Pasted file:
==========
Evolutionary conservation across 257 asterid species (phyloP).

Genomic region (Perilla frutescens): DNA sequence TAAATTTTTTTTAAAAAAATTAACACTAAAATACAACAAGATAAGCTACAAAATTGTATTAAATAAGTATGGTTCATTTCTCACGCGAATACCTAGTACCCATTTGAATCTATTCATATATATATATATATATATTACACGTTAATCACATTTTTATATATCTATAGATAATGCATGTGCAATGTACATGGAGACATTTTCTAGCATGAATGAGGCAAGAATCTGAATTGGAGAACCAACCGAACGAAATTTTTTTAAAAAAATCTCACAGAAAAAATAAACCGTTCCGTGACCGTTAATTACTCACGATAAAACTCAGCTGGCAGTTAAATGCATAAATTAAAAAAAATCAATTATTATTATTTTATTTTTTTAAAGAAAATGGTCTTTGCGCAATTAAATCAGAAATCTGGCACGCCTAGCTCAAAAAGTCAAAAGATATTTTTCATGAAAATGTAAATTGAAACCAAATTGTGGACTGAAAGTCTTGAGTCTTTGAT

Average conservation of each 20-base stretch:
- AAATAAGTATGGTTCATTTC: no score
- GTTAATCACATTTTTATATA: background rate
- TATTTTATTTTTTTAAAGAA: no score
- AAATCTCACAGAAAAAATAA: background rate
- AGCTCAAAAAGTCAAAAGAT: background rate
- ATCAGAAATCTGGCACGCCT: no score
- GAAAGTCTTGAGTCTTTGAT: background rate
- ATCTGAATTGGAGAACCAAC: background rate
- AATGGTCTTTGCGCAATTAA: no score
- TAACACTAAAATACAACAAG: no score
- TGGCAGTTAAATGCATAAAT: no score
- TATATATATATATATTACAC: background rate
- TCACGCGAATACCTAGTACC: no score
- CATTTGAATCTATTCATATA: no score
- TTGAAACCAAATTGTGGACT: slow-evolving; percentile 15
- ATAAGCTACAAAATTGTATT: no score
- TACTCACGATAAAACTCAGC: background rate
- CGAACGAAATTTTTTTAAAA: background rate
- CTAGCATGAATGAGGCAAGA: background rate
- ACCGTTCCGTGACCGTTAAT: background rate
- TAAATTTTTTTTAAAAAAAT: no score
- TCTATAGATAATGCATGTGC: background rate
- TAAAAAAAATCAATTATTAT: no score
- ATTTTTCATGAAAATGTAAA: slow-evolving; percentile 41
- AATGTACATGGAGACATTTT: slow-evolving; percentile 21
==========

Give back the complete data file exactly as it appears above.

Evolutionary conservation across 257 asterid species (phyloP).

Genomic region (Perilla frutescens): DNA sequence TAAATTTTTTTTAAAAAAATTAACACTAAAATACAACAAGATAAGCTACAAAATTGTATTAAATAAGTATGGTTCATTTCTCACGCGAATACCTAGTACCCATTTGAATCTATTCATATATATATATATATATATTACACGTTAATCACATTTTTATATATCTATAGATAATGCATGTGCAATGTACATGGAGACATTTTCTAGCATGAATGAGGCAAGAATCTGAATTGGAGAACCAACCGAACGAAATTTTTTTAAAAAAATCTCACAGAAAAAATAAACCGTTCCGTGACCGTTAATTACTCACGATAAAACTCAGCTGGCAGTTAAATGCATAAATTAAAAAAAATCAATTATTATTATTTTATTTTTTTAAAGAAAATGGTCTTTGCGCAATTAAATCAGAAATCTGGCACGCCTAGCTCAAAAAGTCAAAAGATATTTTTCATGAAAATGTAAATTGAAACCAAATTGTGGACTGAAAGTCTTGAGTCTTTGAT

Average conservation of each 20-base stretch:
- AAATAAGTATGGTTCATTTC: no score
- GTTAATCACATTTTTATATA: background rate
- TATTTTATTTTTTTAAAGAA: no score
- AAATCTCACAGAAAAAATAA: background rate
- AGCTCAAAAAGTCAAAAGAT: background rate
- ATCAGAAATCTGGCACGCCT: no score
- GAAAGTCTTGAGTCTTTGAT: background rate
- ATCTGAATTGGAGAACCAAC: background rate
- AATGGTCTTTGCGCAATTAA: no score
- TAACACTAAAATACAACAAG: no score
- TGGCAGTTAAATGCATAAAT: no score
- TATATATATATATATTACAC: background rate
- TCACGCGAATACCTAGTACC: no score
- CATTTGAATCTATTCATATA: no score
- TTGAAACCAAATTGTGGACT: slow-evolving; percentile 15
- ATAAGCTACAAAATTGTATT: no score
- TACTCACGATAAAACTCAGC: background rate
- CGAACGAAATTTTTTTAAAA: background rate
- CTAGCATGAATGAGGCAAGA: background rate
- ACCGTTCCGTGACCGTTAAT: background rate
- TAAATTTTTTTTAAAAAAAT: no score
- TCTATAGATAATGCATGTGC: background rate
- TAAAAAAAATCAATTATTAT: no score
- ATTTTTCATGAAAATGTAAA: slow-evolving; percentile 41
- AATGTACATGGAGACATTTT: slow-evolving; percentile 21